If one needs to actually install a fresh database they have the choice of mysql or postgres. Use the mysql::server or postgreql::server classes to do this setup then the Class['keystone::db::mysql'] or Class['keystone::db::postgresql'] for adding the needed databases and users that will be needed by keystone.

  • For mysql
class { 'mysql::server': }

class { 'keystone::db::mysql':
  password      => 'super_secret_db_password',
  allowed_hosts => '%',
  • For postgresql
class { 'postgresql::server': }

class { 'keystone::db::postgresql': password => 'super_secret_db_password', }

About Keystone V3 syntax in keystone_user/keystone_tenant/keystone_user_role

A complete description of the syntax available for those resources are in examples/user_project_user_role_composite_namevar.pp

About Keystone V3 and default domain

For users

With Keystone V3, domains made their appearance. For backward compatibility a default domain is defined in the keystone.conf file. All the V2 resources are then assigned to this default domain. The default domain id is by default default associated with the name Default.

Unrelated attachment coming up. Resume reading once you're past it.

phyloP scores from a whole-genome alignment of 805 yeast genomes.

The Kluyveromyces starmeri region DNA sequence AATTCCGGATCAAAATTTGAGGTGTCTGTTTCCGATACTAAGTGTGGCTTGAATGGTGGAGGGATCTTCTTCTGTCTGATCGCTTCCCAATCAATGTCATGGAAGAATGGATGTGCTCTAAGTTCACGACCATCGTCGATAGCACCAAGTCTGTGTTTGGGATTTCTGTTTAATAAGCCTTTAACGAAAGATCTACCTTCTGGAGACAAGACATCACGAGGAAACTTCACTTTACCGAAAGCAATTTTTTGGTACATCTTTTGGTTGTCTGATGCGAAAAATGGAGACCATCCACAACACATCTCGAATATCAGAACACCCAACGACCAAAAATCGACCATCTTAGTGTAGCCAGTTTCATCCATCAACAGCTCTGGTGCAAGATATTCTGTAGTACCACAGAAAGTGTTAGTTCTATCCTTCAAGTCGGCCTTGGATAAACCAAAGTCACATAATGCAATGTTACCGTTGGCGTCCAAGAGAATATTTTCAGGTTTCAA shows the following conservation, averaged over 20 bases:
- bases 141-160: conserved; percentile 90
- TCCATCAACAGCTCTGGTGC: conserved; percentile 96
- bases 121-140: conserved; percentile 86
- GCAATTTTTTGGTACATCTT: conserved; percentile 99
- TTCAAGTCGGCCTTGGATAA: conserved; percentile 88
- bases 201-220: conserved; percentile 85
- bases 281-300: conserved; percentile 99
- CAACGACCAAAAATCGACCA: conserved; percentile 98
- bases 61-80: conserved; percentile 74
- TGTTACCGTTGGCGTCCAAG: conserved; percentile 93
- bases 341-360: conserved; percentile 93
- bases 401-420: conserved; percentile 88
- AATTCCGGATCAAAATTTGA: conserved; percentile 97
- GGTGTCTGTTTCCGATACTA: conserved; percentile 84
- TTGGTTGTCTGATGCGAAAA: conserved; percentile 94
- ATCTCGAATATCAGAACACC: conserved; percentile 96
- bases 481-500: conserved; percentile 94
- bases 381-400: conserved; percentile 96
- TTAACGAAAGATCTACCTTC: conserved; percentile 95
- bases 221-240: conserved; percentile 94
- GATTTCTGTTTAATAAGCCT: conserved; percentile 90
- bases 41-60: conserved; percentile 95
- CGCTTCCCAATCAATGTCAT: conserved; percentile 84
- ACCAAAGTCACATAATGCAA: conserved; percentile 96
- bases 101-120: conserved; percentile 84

What it means is that this user:

keystone_user { 'my_non_full_qualified_user':
  ensure => present

will be assigned to the Default domain.

The same is true for keystone_tenant and keystone_user_role:

keystone_tenant { 'project_one':
  ensure => present

keystone_user_role { 'user_one@project_one':
  ensure => present,
  roles  => ['admin']

will be assigned to the Default domain.

Now, you can change the default domain if you want. But then the puppet resource you defined will have to be fully qualified.

So, for instance, if you change the default domain to be my_new_default, then you'll have to do:

keystone_user { 'full_qualified_user::my_new_default':
  ensure => present
keystone_tenant { 'project_one::my_new_default':
  ensure => present

keystone_user_role { 'user_one::my_new_default@project_one::my_new_default':
  ensure => present,
  roles  => ['admin']

as the module will always assign a resource without domain to the Default domain.

A depreciation warning will be visible in the log when you have changed the default domain id and used an non fully qualified name for you resource.